This is the final of our Supply Chain Matters blog dispatches coming from the Kinaxis Kinexions conference held these past two days in Phoenix. Previous commentaries included Dispatches One, Two, Three, Four. And Five.
The conference planning team wanted to establish an overall theme of learn, laugh, and share. They did not disappoint. From my lens, many of the attendees enjoyed the opportunity to partake of this conference and it seemed to this observer that many attendees were pleased they came. A large shout-out goes to Kirsten Watson, Carol Watson, Lori Smith and the entire team at Kinaxis for coordinating an enjoyable conference.
Reviewing my notes and conversations, I noted that many of the customer presentations emphasized:
- Continued expansion in internationally sourced demand or supply sourcing
- A far more accelerated pace of business requiring quicker planning and decision-making cycles. The uncertainty of markets coupled with the complexity of global supply chains often requires teams to be able to evaluate different business scenarios.
- An increased need for supply chain segmentation based on desired business outcomes.
- Supply chain risk remains an important need.
- Sales and operations planning processes involving dynamic and often changing business and supply chain dynamics does require technology augmentation.
I also come away with the following summary impressions from the conference.
In the positive category:
One consistent impression from this and previous year’s presentations and conversations is that Rapid Response customers are generally pleased with their overall relationship and support received from Kinaxis. Many became engaged with this vendor either because no effective planning automation tool existed, frustration with the capabilities of their existing planning systems, and specifically the inability to keep-up with the current speed of required business decisions. That trend shows signs of increased momentum.
The Kinaxis RapidResponse core industry verticals of high tech, aerospace and pharmaceutical are each individually moving at an incredibly rapid rate of external and internal business change and many of the customer presenters consistently reinforced these themes. RapidResponse is in my view, well positioned to be in the ‘sweet spot’ of supply chain capability needs in this ‘new normal’.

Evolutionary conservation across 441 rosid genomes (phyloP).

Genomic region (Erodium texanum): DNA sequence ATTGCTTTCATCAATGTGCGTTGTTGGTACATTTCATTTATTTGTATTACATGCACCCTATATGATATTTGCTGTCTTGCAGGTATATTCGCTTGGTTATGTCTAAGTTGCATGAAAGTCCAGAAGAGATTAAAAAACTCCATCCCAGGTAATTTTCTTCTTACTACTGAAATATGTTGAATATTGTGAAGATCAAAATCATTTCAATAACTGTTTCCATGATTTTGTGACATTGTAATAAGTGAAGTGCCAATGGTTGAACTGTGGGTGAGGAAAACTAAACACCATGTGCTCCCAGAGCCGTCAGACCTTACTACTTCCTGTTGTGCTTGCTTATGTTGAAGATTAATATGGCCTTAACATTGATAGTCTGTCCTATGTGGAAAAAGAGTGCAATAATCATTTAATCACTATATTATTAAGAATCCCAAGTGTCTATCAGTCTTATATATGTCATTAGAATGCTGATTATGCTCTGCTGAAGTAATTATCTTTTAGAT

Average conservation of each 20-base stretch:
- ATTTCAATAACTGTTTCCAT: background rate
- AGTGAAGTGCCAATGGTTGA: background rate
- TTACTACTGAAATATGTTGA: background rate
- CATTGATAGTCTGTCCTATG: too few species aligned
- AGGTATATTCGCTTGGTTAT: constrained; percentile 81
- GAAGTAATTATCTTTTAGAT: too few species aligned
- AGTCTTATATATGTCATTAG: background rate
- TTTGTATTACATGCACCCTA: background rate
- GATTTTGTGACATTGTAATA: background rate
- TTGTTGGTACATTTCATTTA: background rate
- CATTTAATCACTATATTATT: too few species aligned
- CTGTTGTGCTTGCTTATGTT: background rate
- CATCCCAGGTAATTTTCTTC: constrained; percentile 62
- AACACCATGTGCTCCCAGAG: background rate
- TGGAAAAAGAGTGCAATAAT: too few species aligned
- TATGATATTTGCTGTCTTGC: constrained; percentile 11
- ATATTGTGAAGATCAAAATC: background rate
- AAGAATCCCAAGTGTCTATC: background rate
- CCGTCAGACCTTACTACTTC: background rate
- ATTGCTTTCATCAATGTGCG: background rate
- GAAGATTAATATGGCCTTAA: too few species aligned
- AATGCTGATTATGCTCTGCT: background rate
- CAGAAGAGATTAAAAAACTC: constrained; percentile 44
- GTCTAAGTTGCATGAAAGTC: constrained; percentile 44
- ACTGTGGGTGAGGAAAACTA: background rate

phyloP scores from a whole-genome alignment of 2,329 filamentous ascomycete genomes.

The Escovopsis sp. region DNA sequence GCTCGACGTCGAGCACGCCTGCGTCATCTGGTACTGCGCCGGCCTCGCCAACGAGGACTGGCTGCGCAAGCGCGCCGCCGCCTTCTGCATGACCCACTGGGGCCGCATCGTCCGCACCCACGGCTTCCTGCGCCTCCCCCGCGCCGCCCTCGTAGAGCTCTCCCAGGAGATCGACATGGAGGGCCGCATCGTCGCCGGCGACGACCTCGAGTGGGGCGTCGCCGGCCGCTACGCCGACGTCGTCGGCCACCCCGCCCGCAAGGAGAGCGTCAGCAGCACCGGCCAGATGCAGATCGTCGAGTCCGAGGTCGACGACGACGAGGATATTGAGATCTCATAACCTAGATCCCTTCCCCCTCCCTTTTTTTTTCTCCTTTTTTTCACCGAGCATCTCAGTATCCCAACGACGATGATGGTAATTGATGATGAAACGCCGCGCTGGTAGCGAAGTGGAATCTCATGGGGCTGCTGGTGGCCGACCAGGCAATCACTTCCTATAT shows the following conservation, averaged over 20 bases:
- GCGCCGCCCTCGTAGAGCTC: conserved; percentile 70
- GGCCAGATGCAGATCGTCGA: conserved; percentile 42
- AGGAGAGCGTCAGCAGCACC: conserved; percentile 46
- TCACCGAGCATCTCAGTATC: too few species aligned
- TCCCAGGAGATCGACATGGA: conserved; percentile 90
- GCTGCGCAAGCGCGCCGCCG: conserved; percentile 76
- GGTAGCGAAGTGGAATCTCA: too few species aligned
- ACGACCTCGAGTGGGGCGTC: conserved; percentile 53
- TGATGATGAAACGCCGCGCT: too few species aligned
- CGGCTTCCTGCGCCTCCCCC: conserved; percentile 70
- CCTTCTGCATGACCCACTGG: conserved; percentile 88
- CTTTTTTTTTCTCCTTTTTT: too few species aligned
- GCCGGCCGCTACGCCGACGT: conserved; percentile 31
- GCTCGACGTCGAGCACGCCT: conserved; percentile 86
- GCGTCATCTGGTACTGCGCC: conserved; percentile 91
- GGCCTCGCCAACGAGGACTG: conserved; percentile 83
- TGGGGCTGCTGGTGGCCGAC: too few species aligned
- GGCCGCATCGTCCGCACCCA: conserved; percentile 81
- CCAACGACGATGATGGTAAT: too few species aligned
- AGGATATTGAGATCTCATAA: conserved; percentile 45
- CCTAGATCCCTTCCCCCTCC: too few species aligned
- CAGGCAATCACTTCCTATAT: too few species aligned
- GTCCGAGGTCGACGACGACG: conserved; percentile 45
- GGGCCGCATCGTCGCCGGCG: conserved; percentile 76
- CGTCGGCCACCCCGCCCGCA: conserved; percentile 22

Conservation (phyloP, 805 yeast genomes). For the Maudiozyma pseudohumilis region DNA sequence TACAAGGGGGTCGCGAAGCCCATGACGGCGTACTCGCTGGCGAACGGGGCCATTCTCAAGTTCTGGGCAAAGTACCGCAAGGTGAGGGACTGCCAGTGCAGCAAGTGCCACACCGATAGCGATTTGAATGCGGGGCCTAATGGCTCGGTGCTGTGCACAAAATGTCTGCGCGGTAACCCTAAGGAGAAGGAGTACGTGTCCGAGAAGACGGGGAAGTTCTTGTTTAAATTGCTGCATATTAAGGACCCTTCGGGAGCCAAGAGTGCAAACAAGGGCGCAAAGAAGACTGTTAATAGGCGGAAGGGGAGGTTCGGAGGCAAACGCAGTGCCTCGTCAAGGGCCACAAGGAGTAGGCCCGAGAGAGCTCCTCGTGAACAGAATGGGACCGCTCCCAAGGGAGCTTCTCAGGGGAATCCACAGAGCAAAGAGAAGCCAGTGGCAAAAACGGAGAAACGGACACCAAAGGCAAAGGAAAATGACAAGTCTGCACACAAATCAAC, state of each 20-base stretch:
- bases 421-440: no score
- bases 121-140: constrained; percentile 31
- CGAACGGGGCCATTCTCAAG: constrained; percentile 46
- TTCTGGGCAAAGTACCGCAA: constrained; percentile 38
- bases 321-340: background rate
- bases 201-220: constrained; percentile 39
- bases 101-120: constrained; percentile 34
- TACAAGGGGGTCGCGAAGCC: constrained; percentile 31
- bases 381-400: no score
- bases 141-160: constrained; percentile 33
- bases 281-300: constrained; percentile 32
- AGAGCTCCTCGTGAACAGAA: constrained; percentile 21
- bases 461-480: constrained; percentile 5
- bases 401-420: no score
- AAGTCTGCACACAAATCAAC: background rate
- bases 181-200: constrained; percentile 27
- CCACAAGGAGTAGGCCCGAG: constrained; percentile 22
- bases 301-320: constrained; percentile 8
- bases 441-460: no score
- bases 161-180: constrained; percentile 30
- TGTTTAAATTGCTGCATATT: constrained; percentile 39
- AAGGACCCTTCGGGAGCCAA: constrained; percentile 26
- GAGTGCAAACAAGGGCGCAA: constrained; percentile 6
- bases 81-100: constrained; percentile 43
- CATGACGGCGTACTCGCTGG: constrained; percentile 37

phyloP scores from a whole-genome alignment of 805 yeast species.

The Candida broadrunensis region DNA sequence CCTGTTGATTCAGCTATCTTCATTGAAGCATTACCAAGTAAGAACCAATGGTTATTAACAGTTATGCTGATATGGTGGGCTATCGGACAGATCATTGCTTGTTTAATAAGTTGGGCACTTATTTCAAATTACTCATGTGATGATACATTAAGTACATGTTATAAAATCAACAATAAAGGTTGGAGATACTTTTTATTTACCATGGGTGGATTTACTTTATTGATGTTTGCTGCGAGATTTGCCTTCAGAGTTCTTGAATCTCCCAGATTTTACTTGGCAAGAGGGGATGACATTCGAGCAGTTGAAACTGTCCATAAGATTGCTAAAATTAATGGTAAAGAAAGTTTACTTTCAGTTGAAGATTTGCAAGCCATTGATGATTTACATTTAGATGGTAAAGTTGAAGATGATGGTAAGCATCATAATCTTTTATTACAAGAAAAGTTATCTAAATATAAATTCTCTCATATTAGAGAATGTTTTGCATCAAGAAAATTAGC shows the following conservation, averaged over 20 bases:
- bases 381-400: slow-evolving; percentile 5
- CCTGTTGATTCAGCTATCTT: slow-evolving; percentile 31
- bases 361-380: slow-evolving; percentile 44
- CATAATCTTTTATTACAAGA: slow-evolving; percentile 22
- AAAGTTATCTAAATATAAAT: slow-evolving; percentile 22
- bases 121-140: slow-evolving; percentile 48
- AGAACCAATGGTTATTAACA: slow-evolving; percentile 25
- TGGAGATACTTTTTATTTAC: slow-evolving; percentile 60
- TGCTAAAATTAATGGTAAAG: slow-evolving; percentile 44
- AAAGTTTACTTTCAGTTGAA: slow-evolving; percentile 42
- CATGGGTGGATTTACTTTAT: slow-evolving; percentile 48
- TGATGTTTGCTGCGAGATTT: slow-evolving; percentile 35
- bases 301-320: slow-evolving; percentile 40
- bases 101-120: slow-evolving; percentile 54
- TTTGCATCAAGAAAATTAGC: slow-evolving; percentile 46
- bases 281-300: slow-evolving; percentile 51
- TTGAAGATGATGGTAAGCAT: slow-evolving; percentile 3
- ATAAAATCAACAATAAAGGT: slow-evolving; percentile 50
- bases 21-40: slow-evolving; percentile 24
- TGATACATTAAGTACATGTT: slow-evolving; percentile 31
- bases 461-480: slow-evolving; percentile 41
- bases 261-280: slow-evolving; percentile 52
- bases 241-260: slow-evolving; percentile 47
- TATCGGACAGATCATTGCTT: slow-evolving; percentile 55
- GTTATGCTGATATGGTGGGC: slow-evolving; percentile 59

The true story of Kinaxis comes from its collection of satisfied customers who continue to work in a two-way collaborative relationship. Customers seem generally pleased with their vendor relationships. The energy and enthusiasm of the overall Kinaxis team is discernable, and I state that in honest objectivity. I’m pleased to have Kinaxis as one of other extended Supply sponsors of this blog, and to be deemed one of other contributors to the Supply Chain Expert Community.
Kinaxis is one of very few vendors in the supply chain arena that can demonstrate a culture of combining good natured humor with the stress of business. The Late, Late Supply Chain Show format was well received by attendees. Another tip-of-the-hat goes to Bill Dubois for serving as show host and effectively combining business and humor segments.
In the needs work category
Kinaxis, like any other technology vendor, listens and respond to ongoing needs of customers, especially large globally based customers. I did discern some needs in overcoming the objections of internal IT in having yet another analytical system, perceived not to be in support of common systems architecture, information integration security and reporting standards. This problem is not solely a Kinaxis one, but rather a challenge for any mission critical supply chain technology vendor evaluated as an alternative to the ERP supply chain planning option. The Kinaxis technology stack is sound. However, supply chain functional teams want the ability to reassure their respective IT teams on adherence to technology standards, whether such systems are either inside or outside the firewall.
Bottom-line, Kinexions was a great conference.